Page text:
Snowballing is something that happens generally in competitive games like League of Legends. Basically, whichever side starts the match well gets an upperhand by gaining more rewards through better play, and those rewards lead to a high likelihood of that team continuing to play better. It becomes quickly and increasingly difficult for the other team to “catch up” because they’re continually falling behind in power as well as progress. In most games, it’s something the designers try to avoid as much as possible, as it takes the tension out of the late-game.
Depression Quest’s choice-disabling feature extends further than simply crossing out the first choice in each list. On my first playthrough I picked the healthiest, most beneficial choices — I’m fairly aware of what helps you deal with depression because I’ve been dealing with it for years and I’ve interacted with several counselors — so things remained pretty straightforward for me. But on my second run I picked the bad choices, the ones that I knew would hurt the most, and I discovered the true depth of Depression Quest.
This choice comes late in the game. If you played well, options 2 and 3 would be available to you. I made poor choices throughout, so all I’m left with is number 4. And in case you were wondering, that’s the least healthy choice in this situation. See, the worse your emotional state is, the more limited your options are. And if you’re low, you’re usually limited to the worse options.
From a purely ludic standpoint, this is frustrating. It means that the further down you are, the harder it is to get back up, and once you fall too far down you can end up feeling trapped. But in this case it works, because that is exactly what depression feels like. The proper methods of dealing with depression — reaching out to loved ones, seeking therapy and/or medication, going outside regularly, etc. — all become monumentally difficult when you’re really suffering from it. It really does make you feel trapped and isolated, like you’re stuck in a pit and you lack the power to climb out of it.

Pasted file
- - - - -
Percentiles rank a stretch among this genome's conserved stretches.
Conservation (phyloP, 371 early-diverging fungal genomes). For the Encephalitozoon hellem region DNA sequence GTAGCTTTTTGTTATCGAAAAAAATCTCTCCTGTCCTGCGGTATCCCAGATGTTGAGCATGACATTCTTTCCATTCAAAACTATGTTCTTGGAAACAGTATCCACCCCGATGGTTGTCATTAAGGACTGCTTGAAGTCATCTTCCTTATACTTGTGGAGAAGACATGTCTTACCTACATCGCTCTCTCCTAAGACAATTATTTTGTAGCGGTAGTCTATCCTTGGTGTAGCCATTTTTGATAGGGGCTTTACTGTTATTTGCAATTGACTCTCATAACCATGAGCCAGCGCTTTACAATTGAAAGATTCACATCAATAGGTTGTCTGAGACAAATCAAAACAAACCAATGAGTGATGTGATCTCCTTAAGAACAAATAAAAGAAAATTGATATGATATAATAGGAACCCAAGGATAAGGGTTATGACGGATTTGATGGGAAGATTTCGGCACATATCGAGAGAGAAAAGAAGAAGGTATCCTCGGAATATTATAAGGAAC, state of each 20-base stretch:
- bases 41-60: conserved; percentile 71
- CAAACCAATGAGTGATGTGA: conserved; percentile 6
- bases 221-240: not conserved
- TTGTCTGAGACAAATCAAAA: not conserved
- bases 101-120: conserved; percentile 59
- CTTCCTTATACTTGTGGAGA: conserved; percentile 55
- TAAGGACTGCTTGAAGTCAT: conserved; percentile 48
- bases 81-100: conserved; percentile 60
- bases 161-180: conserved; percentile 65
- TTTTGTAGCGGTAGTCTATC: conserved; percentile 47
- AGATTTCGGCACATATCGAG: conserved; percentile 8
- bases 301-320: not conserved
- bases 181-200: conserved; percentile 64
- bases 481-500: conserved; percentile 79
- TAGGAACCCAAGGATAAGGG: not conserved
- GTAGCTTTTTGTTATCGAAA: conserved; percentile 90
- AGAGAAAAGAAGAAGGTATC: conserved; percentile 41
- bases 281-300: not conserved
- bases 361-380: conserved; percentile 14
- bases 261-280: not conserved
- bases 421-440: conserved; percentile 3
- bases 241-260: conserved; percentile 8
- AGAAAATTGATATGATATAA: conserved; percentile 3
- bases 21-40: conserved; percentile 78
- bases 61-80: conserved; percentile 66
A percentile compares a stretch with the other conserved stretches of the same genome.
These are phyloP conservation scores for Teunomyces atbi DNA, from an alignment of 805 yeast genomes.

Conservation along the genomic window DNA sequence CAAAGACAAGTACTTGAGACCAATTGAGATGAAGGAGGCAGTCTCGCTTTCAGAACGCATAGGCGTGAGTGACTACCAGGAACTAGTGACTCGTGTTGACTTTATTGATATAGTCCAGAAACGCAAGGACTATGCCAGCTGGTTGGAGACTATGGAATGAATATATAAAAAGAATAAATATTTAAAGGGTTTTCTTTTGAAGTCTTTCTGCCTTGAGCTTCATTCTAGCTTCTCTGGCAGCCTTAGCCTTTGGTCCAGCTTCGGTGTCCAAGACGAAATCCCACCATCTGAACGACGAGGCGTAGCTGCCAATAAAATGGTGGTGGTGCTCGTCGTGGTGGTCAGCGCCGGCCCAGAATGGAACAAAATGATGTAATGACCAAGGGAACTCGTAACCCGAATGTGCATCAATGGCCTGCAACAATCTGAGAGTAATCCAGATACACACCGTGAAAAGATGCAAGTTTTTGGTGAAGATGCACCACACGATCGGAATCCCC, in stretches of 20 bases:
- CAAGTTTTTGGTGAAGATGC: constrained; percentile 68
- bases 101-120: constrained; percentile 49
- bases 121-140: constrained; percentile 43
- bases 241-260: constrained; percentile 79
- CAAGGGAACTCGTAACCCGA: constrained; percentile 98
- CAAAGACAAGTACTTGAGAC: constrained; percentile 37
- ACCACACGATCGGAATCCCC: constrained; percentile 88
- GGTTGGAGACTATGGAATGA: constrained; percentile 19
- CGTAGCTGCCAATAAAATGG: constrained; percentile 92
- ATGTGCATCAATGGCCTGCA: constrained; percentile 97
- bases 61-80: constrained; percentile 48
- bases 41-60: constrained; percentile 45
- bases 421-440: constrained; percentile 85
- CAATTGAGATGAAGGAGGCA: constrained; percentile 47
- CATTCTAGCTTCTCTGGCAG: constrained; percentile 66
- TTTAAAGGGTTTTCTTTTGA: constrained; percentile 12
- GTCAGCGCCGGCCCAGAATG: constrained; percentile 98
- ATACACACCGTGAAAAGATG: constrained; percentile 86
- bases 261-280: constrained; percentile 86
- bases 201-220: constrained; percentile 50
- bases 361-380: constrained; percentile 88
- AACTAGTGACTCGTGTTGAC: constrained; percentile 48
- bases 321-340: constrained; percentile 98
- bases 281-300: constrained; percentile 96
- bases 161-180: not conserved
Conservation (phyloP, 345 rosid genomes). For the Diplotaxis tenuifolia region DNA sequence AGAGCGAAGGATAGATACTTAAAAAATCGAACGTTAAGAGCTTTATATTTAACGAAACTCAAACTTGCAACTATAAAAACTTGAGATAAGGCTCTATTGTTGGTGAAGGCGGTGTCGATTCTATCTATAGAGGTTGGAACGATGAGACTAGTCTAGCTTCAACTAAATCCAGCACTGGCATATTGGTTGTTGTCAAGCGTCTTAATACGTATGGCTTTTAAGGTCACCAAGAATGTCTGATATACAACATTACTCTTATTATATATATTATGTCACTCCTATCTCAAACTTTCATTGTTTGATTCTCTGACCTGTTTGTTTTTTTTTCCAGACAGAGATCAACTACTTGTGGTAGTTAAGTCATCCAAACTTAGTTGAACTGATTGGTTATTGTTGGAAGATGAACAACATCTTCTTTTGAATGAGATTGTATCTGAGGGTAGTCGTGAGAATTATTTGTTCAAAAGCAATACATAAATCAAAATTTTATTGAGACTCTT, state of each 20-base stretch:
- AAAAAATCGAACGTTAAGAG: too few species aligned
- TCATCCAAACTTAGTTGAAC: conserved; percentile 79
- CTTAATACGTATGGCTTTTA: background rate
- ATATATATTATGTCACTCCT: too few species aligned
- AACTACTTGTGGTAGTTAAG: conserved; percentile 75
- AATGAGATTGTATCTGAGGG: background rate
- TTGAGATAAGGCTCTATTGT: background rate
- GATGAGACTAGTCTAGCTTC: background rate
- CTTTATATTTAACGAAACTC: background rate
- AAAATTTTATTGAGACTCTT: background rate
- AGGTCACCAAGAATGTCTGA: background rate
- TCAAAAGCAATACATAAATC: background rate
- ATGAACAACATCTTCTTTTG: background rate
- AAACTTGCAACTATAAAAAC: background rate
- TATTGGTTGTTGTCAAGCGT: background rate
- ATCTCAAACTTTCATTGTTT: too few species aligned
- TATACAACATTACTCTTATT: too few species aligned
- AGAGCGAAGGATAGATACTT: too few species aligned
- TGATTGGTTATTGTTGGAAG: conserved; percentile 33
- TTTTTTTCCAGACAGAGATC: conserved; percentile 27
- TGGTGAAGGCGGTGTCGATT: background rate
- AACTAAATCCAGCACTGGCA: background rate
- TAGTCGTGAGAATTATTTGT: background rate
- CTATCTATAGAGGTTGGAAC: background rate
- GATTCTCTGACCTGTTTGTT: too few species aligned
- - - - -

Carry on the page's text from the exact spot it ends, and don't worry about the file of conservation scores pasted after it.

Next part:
One common complaint leveled at many games going for Choice & Consequence is that they reward one set of choices more than another (say, Good gives you better rewards than Evil) to service the game’s “message.” And this is a valid complaint with most of these games, because the “message” tends to be ham-fisted and overly simplistic. (Spare = saint, kill = monster. Fable and Dishonored are perfect examples.) But Depression Quest uses its systems to portray real insight and make important points.
Depression is a growing issue, and many depressed people (such as I!) look to media like video games to escape from their problems. Games like Depression Quest are important because they can help us learn how to deal with depression, and the game definitely knows this, because each element in its narrative serves to teach a lesson. You have a brother that doesn’t fully understand your plight but supports and comforts you nonetheless. This exists to show the player the benefit of families as support structures. Your mother is loving but judgmental and can’t give you any insight or support regarding depression, and this demonstrates that some family members won’t “get” what you’re going through. You have a girlfriend who nurtures you and shows support whenever you open to up to her, and this shows how much support loved ones provide. And if you distance yourself from her too much throughout the game she’ll break up with you at the end because you’re holding her back from her own life, which demonstrates that being too insular can alienate even those closest to you. It also brings up therapy and medication, and both of these help you deal with depression if you choose to use them. I’m really glad this is brought up because there are too many misconceptions about antidepressants in our culture, and speaking personally, they’ve helped me an awful lot.
Depression Quest is such a finely written and designed interactive narrative that I can’t go without recommending it to anyone who has the patience to read for a few hours. I mean, it did have mixed effects on me — it helped give me perspective and insight into my own depression, but it also drudged up some memories and feelings I didn’t want to experience again. But I’d say that it’s had a net positive effect on my life. It’s an enriching experience. It can be frustrating, saddening and unsettling, but in the context of a narrative about experiencing depression, that’s how it should be. And even beyond all that, it’s just a damn good game — it gives meaningful choices that impact later events, and there are practically innumerable unique situations that can occur throughout. I’ve played through it something like twelve times, and I don’t regret doing so.